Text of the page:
Snapshots of Water Garden History - Colorado

Viewing through the window to the past, the beauty of water gardening appeared in Colorado about the turn of the last century. Written history, in word and pictures, tells us that during the first three decades of the 1900’s, three major public water garden displays were created in the Metro area.

Rexleigh Water Gardens, Englewood

Around 1900, the Reverend J.H. Houghton, pastor of St. Mark’s Episcopal Church in Denver, purchased a country home in Englewood named Rexleigh. For the next 15 years, using “marriage fees,” he improved the home, built ponds and brought waterlilies to Colorado. He answered a primary question of those from the eastern United States - “Could pond lilies be grown in the highest West?” He found the answer to be “yes” and, in 1903, it was reported in society pages that Rexleigh was the garden spot of Denver.

Rexleigh was built on a sloping hillside. At the top was the home, with green lawn down to meet the City Ditch, which formed an “ox bow” on the grounds. The ditch provided water to the multiple pools Houghton built for the lilies. Delightful gardens of cutting flowers were spread throughout Rexleigh.

Part of the delight in visiting Rexleigh was getting there. Visitors would have a unique ride on the Cherrelyn Horsecar. Parishioners, especially the children, were extended an invitation often to visit during the Summer months. Houghton desired to share the educational value of botany and zoology with children. Not only did they see the lilies in labeled pots, but he also had an unusual collection of turtles for the children to enjoy.

Rev. Houghton’s desire to share his lily ponds was like “opening the gold mine of pleasure (from lily ponds) for Coloradoans,” and resulted in the opening of the Rexleigh Water Garden Company in 1916. In a four-page leaflet, his first offerings included a listing of 57 varieties to view and 8 available for purchase. A florist’s market at Rexleigh’s offered cut flowers from the grounds, including water lilies.

In 1917, after 25 years of service, he left his position as rector of St. Mark’s Episcopal Church to head the new Mission Church of St. George in Englewood. Rexleigh Water Garden Company’s offerings grew that year to 49 hardy lily plants, 19 tropical lily plants, and a dozen more available for viewing. A road was placed for “drive-through” learning in the lily pool area. Visitors were invited to view the lilies any time June 1 through August 15. Lilies available for purchase were priced at $.25 to $25. By Houghton’s own admission, “no one would want to invest such sums until they see the flowers.”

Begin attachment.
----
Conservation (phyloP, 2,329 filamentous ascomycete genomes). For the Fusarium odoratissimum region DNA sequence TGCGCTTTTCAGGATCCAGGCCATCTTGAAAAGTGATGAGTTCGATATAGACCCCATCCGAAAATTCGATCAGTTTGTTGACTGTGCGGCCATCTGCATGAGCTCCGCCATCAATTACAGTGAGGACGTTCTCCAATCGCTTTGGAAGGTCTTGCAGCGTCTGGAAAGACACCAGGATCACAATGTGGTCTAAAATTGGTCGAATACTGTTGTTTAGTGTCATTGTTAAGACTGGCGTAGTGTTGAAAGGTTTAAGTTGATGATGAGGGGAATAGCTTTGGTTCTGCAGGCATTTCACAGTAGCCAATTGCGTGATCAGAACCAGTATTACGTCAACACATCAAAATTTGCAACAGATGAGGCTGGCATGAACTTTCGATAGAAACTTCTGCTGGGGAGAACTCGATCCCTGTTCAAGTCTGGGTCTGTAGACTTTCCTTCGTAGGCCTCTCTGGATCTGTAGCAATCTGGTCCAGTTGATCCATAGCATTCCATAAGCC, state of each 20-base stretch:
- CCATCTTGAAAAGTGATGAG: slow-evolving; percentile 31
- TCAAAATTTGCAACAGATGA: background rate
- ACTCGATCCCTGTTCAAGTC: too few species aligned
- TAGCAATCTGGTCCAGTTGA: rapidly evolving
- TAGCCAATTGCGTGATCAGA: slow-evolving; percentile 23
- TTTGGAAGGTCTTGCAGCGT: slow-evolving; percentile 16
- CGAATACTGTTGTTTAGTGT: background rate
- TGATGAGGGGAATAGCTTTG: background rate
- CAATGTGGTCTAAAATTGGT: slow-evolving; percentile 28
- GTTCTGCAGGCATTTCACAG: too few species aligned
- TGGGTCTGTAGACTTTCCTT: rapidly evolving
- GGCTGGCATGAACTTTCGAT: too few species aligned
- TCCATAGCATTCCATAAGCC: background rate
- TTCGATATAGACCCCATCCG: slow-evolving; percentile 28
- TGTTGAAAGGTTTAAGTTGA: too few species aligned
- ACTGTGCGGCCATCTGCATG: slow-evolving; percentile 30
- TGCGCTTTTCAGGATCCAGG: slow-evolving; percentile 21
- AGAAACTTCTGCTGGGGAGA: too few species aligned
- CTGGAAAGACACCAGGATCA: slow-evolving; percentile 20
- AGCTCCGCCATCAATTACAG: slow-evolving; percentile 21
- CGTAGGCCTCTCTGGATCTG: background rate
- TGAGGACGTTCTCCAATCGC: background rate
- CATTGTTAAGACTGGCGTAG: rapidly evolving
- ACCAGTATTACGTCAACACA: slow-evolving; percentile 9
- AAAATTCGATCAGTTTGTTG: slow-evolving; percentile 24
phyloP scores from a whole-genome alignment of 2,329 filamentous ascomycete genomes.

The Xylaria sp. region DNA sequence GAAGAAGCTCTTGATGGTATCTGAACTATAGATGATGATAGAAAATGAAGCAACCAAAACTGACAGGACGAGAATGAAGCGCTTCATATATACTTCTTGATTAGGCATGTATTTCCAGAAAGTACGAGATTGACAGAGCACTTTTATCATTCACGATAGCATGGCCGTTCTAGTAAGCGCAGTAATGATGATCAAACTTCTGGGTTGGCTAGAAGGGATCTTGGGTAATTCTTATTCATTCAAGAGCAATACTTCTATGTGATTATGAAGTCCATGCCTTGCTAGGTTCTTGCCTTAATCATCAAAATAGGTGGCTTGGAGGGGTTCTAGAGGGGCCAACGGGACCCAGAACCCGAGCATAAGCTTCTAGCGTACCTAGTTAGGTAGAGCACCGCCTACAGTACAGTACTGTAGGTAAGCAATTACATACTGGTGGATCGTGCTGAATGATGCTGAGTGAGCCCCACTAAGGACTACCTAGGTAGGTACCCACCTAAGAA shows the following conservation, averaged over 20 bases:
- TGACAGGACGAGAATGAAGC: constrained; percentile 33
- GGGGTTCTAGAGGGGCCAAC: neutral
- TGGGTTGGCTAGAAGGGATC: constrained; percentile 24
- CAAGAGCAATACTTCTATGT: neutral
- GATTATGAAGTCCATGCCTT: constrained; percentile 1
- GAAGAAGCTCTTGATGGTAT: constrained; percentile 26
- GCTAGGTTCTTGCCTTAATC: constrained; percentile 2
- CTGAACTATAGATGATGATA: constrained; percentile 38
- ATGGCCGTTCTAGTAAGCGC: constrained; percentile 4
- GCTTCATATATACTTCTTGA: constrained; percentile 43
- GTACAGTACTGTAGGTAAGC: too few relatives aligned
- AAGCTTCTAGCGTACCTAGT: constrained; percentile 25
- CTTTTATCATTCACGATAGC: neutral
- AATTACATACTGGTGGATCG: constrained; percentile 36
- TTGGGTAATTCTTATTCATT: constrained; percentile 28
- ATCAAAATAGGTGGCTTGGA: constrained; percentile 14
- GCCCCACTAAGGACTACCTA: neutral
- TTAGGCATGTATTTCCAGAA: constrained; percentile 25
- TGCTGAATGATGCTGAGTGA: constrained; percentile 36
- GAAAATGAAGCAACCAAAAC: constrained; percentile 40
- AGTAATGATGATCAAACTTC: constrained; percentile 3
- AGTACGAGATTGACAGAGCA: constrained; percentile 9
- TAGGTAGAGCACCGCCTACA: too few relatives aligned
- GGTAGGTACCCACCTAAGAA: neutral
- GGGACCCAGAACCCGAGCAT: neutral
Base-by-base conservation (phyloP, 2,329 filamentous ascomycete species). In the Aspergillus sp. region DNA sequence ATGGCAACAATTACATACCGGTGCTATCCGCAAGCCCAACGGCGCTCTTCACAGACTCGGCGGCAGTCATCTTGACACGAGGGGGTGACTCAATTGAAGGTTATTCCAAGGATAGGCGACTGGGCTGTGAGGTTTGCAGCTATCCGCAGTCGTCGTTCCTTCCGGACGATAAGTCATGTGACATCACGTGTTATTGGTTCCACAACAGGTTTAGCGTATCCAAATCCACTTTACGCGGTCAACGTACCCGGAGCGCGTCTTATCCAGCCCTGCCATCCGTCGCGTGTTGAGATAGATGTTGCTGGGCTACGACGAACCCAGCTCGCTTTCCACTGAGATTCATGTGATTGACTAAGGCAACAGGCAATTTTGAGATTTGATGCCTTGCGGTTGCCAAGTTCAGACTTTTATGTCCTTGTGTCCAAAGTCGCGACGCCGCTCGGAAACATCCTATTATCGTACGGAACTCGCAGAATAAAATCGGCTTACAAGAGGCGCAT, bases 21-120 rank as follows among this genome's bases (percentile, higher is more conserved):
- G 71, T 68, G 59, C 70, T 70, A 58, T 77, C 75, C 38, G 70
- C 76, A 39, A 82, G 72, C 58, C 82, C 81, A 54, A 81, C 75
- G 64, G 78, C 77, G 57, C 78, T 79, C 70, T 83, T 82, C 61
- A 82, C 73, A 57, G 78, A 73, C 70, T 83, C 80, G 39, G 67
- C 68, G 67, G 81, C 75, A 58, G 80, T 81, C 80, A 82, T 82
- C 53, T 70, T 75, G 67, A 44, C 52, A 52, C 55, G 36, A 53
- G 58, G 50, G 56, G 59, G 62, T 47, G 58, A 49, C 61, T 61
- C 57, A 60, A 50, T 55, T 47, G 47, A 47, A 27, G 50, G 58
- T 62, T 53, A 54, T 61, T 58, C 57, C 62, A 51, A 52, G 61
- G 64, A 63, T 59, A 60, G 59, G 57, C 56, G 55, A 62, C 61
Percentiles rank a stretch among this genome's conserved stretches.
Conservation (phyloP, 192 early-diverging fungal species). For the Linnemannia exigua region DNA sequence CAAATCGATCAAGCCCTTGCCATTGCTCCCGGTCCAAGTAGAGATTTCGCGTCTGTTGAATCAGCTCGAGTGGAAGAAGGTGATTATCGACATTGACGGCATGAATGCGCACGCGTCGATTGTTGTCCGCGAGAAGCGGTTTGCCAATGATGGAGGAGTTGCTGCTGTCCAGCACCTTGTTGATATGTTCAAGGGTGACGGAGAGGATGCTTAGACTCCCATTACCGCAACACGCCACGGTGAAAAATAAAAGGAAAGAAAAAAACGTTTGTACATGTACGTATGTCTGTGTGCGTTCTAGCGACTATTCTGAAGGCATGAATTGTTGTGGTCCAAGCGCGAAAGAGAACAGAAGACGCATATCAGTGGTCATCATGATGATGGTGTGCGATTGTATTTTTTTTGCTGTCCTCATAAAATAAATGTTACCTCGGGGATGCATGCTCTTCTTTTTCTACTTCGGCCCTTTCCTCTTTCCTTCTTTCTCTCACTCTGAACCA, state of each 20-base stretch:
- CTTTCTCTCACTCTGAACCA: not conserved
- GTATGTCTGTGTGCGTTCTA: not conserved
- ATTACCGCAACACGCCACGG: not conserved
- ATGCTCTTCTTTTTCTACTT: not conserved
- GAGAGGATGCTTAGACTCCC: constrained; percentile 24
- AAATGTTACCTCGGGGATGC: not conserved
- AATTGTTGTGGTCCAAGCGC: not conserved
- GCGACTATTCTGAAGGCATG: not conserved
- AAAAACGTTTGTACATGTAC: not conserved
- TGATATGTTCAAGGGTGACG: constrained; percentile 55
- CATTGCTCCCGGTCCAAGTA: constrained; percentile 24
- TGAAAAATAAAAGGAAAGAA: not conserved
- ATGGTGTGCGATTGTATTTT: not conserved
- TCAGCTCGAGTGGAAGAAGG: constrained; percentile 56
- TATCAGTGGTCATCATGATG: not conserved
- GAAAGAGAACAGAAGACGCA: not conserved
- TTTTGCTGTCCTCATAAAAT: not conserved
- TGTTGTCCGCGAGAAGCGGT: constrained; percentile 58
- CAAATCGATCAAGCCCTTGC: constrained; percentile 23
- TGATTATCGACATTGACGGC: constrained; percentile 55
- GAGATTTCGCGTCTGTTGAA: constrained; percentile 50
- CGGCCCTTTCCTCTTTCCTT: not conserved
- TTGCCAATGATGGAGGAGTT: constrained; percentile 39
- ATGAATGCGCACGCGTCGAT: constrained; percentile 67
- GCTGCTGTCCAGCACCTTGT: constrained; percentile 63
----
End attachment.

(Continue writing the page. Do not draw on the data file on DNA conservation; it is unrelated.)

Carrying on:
Rev. Houghton died in 1918, at the age of 70, at Rexleigh.

These photos were obtained from the various sources available at the Denver Public Library, Western History Collection, Genealogy Department. Researched by John Mirgon, and Cyndie Thomas, Colorado Water Garden Society,

Historical Views - Rexleigh Water Gardens (Photo source: Englewood Public Library)
Rev. Houghton, Rexleigh Water Gardens
Cherrelyn Horsecar, Englewood
Recent View - Rexleigh Water Gardens (Photo source: Cyndie Thomas)

Recent View, Location of Rexleigh Water Gardens


Approximate location of Rexleigh Water Gardens, at the top of the hill directly above the City Ditch. The property was resurrected as a residential housing development in the early 1950's, leaving little trace of Rexleigh. No one in nearby Englewood, Littleton or Arapahoe Country was able to provide additional information.